- Am I right to find that the lenses do not have a name, or should I see the description given to the manufacturer as the only correct name, and is there a variation on this a fault of # 39; spelling?
A lens is a tool, part of the camera system. If I ask you to grab me a socket wrench, I have given you an unnecessary description of the tool I need. If one asks you to grab me a 3/8 "socket wrench, a 12" extension and a 1/2 "socket, then you now know what to grab for me.
Ditto with a goal. If I say catch me at a wide angle, you guess. If I say I want a 16-35mm f / 2.8, you now know what I need.
These things don't need names because they have one: the goal. As with all tools, we select and communicate about them by their function.
- How are lenses and cameras different? Why does one have a clear unique name and the other does not? My working hypothesis is that one is likely to have several lenses and that one wishes to differentiate them by their unique characteristics, but in practice, I designate them with their reason / reason for which I have them purchased.
See the tool point above. You will buy a drill press with a marketable name, but each piece you buy will bear the name of its function.
Have you seen the spec sheet for a camera? There are many, many features – an all-encompassing name would be ridiculous. So they get model names to market and compare.
A lens has two essential pieces of information: focal length and maximum aperture – that’s it.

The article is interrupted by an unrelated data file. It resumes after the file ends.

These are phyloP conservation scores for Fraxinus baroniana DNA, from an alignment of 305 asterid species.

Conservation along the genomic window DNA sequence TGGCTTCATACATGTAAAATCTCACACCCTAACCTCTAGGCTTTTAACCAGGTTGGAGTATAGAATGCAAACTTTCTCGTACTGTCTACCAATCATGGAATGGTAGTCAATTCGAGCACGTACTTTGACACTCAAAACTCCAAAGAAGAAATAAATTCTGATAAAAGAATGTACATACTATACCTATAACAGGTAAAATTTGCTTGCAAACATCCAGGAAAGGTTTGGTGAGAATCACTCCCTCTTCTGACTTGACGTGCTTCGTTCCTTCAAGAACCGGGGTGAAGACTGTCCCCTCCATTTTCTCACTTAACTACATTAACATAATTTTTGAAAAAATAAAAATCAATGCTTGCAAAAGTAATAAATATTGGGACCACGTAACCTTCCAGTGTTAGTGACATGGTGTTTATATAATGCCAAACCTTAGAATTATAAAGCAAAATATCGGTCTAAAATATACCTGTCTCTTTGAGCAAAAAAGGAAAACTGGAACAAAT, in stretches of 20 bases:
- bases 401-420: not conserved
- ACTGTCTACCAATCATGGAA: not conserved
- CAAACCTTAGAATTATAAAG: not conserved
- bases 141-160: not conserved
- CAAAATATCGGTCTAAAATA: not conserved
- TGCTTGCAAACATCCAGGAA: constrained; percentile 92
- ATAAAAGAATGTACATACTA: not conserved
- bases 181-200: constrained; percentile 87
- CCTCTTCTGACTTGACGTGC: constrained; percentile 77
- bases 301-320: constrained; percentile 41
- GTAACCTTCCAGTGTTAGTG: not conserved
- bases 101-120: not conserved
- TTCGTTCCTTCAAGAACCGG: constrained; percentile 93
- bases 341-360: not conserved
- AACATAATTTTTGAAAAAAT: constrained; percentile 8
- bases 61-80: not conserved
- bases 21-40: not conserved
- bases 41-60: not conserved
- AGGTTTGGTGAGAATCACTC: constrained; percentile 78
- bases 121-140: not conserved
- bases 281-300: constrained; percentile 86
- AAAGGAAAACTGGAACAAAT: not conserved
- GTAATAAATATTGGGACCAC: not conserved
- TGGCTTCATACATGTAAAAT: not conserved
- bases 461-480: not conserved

Manufacturers are asking for extra money for a quieter / more precise focus motor, ED glass, stabilization, etc.
I have never made such a claim. I have said that focal length and aperture are essential for shooting, while the others are "nice to have" in the vast majority of cases.
If I go to a football game during the day, then I will tell you that I want to have a 70-200 f / 4 and a 400 f / 5.6 with me. If you offered me a 70-200 f / 2.8 or a 400 f / 4, I wouldn't say no, of course, but I could work with less.
The fact that these lenses have USM technology or a great lens is great, but not as critical to my decision making process as focal length and aperture. For example, I would take a manual focus lens with the right focal length and the right aperture for my needs compared to a super new and super cool autofocus lens in the wrong focal range.
So yes, there are other features of a lens – but the focal length and the aperture range govern most of whether or not you get the photo you want.